YOLO Rider Kacie Wallace to Paddle 300 miles for Plastic Pollution Awareness
They're making the trip to raise awareness of plastics pollution in the ocean.
And they're looking for a support boat to accompany them.
Keeping the oceans clean means a lot to both women. Wallace said she doesn't think the waterways around Wrightsville Beach have as much visible plastic trash as some inland waters, "but it's everywhere."
"It might not be what you see but what you know is there," she said. "It's destroying ecosystems for fish, birds and the food chain."
One oft-cited example involves the birds of Midway Island. Dead albatrosses have been found with stomachs stuffed with plastic debris floating in the vast Pacific Trash Vortex. Birds that feed on the colorful trash actually starve to death.
There is a similar vortex or gyre in the North Atlantic. Bonnie Monteleone of the Chemistry Department at the University of North Carolina Wilmington travels annually to the region to document and collect some of the nonbiodegradable garbage that swirls perpetually at the center of the ocean's great currents.
"We're making effects on places we don't even inhabit," Wallace said.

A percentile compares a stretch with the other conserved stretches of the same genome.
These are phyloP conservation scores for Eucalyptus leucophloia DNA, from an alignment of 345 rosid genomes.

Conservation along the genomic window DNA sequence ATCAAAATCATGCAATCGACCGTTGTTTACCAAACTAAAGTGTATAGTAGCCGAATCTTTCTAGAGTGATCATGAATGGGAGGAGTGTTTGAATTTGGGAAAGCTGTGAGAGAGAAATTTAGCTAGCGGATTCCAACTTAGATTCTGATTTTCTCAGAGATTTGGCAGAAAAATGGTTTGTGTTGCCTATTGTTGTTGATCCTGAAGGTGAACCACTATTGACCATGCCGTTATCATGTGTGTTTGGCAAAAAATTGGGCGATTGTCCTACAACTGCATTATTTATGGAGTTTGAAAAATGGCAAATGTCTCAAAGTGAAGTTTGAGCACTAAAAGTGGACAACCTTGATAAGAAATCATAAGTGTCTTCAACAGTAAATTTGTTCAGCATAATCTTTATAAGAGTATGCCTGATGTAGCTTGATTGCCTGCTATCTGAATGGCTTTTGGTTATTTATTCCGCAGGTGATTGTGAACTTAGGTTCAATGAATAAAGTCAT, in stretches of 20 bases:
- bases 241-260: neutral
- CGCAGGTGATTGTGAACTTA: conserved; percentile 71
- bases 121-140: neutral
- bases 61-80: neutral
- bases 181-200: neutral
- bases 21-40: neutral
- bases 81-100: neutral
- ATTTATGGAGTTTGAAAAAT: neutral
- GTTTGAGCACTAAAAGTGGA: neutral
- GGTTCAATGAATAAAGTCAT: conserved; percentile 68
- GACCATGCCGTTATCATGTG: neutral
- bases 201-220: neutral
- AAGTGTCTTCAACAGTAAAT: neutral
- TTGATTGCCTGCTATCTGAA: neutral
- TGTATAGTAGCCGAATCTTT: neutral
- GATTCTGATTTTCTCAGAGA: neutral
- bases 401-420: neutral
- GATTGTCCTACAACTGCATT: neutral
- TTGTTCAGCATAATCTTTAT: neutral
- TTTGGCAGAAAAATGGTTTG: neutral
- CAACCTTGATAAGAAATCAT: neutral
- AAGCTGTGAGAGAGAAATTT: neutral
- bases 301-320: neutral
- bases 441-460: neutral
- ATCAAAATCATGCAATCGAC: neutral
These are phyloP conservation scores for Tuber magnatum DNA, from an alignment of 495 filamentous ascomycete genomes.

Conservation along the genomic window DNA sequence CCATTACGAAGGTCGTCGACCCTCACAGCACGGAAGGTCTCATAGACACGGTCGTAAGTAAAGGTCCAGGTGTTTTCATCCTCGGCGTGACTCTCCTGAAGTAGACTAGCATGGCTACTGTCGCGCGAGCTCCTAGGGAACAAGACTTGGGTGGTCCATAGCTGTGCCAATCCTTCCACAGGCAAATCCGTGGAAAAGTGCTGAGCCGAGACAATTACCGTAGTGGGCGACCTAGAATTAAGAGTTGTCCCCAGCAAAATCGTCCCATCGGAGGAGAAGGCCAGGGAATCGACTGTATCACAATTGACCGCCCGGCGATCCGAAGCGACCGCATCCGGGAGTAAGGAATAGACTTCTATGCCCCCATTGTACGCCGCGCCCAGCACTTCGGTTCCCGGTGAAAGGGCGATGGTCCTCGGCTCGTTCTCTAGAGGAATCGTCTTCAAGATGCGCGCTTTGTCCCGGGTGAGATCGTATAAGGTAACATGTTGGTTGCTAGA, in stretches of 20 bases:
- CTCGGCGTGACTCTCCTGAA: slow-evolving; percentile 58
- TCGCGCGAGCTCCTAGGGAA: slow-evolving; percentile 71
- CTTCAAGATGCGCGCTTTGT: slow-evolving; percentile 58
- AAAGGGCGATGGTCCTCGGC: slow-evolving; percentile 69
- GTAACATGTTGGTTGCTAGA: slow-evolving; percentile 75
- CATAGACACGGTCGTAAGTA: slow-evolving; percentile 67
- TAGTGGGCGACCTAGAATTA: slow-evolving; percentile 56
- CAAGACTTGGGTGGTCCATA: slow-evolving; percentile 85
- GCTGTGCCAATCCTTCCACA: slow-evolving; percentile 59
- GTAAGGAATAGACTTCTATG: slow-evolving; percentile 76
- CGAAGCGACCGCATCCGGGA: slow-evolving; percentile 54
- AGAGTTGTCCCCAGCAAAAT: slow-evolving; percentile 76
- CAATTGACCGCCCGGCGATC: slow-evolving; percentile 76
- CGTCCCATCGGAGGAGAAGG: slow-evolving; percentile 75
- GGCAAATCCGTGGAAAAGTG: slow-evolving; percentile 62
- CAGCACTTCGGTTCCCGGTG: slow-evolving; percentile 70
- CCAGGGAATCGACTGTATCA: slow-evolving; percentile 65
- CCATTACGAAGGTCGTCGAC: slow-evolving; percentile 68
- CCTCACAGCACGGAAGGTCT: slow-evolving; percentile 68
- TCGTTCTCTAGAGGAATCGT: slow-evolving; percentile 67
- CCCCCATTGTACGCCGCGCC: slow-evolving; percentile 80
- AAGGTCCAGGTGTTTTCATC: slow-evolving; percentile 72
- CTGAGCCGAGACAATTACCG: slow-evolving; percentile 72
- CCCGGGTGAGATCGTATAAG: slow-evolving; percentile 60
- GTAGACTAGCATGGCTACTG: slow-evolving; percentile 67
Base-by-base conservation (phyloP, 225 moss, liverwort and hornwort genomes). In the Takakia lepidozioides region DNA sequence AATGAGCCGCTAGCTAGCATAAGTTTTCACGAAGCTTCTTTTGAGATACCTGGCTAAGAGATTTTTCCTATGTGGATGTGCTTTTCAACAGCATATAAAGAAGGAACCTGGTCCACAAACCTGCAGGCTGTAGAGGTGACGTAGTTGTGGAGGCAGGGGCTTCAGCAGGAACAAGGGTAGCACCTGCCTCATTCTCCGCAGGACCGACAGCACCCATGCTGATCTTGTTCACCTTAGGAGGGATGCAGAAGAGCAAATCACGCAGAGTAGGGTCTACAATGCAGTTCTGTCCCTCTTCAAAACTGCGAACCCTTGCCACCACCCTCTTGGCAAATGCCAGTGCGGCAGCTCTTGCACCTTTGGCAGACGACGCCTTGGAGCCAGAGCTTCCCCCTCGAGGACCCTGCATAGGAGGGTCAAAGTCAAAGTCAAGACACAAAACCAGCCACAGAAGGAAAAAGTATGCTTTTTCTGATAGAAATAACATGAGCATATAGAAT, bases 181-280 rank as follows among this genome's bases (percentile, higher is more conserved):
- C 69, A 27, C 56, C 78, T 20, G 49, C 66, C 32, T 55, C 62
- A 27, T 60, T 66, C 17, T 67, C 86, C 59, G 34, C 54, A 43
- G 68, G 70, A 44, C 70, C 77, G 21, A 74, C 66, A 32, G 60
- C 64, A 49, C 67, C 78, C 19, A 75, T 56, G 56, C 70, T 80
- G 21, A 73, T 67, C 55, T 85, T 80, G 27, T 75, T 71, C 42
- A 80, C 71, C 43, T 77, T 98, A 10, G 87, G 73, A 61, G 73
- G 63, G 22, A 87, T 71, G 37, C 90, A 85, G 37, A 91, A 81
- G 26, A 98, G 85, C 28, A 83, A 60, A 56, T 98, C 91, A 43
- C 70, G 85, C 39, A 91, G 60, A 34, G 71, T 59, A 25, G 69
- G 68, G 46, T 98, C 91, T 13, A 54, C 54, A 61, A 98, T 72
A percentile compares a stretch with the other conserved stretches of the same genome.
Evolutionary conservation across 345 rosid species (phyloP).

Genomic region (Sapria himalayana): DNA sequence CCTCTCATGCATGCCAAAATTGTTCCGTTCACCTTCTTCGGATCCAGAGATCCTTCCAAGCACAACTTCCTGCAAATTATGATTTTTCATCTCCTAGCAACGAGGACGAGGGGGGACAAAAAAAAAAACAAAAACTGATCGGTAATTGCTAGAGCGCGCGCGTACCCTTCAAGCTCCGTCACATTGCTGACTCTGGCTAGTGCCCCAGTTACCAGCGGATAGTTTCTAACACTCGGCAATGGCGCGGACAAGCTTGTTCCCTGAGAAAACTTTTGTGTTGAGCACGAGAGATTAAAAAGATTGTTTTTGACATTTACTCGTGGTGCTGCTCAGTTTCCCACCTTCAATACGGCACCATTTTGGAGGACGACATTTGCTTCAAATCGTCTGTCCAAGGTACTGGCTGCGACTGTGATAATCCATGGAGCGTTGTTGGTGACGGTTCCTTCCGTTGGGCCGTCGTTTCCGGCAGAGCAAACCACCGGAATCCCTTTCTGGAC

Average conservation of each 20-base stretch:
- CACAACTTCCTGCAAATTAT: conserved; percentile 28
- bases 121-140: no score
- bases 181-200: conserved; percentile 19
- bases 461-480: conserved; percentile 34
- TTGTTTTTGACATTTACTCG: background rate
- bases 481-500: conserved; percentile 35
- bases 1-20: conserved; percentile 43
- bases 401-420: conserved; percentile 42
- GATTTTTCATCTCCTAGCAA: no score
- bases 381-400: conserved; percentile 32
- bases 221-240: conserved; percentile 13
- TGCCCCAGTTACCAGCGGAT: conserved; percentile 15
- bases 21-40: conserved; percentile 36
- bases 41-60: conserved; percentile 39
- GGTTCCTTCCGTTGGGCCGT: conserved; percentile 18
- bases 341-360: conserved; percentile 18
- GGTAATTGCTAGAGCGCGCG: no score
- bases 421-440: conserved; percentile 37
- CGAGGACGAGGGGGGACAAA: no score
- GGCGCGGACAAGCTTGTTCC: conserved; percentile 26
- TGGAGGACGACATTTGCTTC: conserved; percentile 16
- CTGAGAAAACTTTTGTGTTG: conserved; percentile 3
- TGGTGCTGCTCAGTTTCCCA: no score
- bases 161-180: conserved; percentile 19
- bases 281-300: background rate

Wallace, 45, lives in Durham. She is a law professor at N.C. Central University and principal and mediator at Interplay Resolutions.
he recently traveled to Hong Kong, where she lectured on environmental conflict resolution and helped present films for Ocean Recovery Alliance (www.oceanrecov.org) at the Hong Kong-San Francisco International Ocean Film Festival.
Sutton, 29, lives in Wilmington and works at the Two Wheeler Dealer bicycle shop.
She started paddleboarding two years ago when friends introduced her to the sport.
Wallace also started a couple of a years ago, after she dreamed about paddleboarding in Hawaii.
Now she represents YOLOboard, a standup paddleboard manufacturer who supplies her racing board. The company is supporting the trip.
As an Ocean Ambassador for the Ocean Recovery Alliance, she urges plastics manufacturers to track their products, encouraging recycling to minimize waste. It's called the Plastic Disclosure Project.
Wallace said she and Sutton hope to partner with parks and marinas during their trip up the N.C. coast to get people to commit to shrinking our "plastic footprint."
Sutton said she thinks the two paddleboarders can make 40 miles a day. Weather-permitting, they could make the trip up the N.C. coast in eight or nine days.
They need a boat they can sleep on and take refuge in if there's dangerous weather. Wallace's brother, an experienced deep-sea fisherman, can serve as captain.
If you can help, email [email protected].
And let's try to keep plastic trash out of waterways.
Article reprinted from www.starnewsonline.com
Top photo by Jeff Janowski